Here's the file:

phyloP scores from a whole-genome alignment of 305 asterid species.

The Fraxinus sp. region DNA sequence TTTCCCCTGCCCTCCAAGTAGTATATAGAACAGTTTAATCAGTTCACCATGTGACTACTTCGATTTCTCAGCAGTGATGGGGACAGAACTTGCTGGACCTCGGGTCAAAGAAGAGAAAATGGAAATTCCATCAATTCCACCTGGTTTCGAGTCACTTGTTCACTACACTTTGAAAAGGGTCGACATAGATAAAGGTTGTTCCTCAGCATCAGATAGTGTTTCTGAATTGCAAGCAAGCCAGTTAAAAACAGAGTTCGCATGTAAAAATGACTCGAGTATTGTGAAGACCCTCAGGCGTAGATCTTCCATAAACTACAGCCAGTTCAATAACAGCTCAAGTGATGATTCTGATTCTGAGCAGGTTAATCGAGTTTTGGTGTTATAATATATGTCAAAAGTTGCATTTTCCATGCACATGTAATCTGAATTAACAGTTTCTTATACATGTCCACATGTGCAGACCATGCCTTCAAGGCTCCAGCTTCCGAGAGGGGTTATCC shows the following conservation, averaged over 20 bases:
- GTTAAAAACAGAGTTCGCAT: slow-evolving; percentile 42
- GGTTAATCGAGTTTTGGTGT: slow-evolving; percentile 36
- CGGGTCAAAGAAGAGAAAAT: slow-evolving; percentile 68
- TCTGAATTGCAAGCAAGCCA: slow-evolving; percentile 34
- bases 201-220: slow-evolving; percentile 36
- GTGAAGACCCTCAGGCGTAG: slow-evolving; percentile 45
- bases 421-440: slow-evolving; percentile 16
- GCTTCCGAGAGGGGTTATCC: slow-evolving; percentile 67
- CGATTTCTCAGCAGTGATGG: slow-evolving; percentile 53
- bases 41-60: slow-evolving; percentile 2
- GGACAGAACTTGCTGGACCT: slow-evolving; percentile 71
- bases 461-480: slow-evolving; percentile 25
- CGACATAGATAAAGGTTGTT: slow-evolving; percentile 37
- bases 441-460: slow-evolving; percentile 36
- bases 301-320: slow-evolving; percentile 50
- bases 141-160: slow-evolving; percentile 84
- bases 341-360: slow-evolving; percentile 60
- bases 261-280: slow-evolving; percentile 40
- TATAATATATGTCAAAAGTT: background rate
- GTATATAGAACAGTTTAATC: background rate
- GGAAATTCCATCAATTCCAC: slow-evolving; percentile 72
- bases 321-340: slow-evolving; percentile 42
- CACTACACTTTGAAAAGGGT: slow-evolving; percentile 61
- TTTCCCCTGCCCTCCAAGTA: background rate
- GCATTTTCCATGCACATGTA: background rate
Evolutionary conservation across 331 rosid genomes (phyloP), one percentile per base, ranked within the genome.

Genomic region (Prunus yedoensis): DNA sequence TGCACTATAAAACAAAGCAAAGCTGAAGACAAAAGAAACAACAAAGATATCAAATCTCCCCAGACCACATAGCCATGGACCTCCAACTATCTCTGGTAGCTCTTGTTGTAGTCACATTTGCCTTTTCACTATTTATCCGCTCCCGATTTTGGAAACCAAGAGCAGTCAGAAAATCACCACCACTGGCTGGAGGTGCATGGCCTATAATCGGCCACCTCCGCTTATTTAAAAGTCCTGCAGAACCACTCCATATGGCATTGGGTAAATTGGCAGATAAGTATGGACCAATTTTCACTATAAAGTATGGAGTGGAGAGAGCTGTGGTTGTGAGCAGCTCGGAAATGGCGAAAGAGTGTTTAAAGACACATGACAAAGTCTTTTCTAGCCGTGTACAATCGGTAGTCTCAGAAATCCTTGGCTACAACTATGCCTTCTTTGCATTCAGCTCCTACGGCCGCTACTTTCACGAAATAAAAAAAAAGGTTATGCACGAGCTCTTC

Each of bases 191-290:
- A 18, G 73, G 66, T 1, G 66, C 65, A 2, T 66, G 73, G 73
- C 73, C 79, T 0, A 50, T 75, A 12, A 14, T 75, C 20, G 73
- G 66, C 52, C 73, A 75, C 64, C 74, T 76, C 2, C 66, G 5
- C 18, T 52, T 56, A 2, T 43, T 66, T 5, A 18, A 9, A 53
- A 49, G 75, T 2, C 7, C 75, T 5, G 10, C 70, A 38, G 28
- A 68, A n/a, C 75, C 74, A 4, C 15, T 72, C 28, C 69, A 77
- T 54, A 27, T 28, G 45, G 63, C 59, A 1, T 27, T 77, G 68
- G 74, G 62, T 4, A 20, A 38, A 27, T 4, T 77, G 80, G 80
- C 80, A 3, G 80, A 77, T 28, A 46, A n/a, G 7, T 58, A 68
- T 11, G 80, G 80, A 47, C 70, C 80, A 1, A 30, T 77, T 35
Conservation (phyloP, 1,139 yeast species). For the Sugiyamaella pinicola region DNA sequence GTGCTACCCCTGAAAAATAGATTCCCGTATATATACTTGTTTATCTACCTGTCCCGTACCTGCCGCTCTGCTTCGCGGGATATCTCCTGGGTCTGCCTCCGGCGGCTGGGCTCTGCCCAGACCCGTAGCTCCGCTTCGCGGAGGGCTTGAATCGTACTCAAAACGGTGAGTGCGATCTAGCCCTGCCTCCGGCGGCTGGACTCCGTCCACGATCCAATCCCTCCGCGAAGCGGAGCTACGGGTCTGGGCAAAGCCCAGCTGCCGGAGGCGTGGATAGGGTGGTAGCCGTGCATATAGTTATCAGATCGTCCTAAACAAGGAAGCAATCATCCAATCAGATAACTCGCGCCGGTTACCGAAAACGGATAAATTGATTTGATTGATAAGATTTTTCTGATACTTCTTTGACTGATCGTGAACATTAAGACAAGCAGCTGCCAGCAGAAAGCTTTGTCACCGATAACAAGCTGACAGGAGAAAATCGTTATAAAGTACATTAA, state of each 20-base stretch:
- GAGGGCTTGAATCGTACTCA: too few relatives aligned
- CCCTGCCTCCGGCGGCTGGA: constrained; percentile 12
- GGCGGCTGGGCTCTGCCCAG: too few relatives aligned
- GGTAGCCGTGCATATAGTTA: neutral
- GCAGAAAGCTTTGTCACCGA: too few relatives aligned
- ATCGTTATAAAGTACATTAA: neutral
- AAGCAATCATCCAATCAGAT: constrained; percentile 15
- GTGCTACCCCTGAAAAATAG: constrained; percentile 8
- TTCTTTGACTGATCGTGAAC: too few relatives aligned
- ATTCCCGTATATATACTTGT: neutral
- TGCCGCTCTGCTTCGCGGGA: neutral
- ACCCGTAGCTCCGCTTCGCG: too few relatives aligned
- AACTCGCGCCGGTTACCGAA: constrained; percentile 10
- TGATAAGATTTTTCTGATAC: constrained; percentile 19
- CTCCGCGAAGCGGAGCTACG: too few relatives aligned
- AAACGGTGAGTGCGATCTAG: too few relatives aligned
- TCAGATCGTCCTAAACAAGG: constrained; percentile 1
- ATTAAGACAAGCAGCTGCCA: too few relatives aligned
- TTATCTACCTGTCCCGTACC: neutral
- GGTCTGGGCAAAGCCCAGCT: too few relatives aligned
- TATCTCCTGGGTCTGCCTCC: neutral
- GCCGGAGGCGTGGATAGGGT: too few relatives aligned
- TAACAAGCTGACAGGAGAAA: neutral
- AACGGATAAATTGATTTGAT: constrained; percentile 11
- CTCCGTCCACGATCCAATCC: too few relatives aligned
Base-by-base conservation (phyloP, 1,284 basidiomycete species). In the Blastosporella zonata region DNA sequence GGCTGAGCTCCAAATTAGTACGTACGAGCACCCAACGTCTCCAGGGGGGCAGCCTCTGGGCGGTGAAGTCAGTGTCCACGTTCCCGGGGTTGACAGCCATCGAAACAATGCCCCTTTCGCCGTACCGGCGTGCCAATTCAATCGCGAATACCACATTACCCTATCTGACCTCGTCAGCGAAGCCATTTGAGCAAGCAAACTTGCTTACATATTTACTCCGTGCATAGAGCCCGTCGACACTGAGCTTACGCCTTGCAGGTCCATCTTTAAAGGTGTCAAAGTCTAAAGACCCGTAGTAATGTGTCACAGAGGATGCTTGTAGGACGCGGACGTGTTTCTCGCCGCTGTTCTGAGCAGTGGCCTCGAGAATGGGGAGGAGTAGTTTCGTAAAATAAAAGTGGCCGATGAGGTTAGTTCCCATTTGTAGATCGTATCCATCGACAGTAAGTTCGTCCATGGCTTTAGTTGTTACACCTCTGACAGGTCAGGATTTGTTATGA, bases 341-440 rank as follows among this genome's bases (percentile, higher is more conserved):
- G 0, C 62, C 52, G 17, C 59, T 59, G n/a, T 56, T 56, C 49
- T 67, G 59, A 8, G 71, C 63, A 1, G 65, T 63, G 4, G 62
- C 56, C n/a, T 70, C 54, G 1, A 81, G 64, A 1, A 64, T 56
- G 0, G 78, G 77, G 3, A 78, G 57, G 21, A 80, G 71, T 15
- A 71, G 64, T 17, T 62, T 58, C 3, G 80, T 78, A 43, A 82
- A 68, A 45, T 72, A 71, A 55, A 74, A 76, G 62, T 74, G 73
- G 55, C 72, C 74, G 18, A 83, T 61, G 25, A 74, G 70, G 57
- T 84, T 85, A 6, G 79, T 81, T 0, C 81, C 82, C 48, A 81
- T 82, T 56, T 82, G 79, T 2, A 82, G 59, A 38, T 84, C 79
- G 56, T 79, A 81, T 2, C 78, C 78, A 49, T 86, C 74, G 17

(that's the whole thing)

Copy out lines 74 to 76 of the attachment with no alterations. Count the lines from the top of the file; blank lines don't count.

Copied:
- G 55, C 72, C 74, G 18, A 83, T 61, G 25, A 74, G 70, G 57
- T 84, T 85, A 6, G 79, T 81, T 0, C 81, C 82, C 48, A 81
- T 82, T 56, T 82, G 79, T 2, A 82, G 59, A 38, T 84, C 79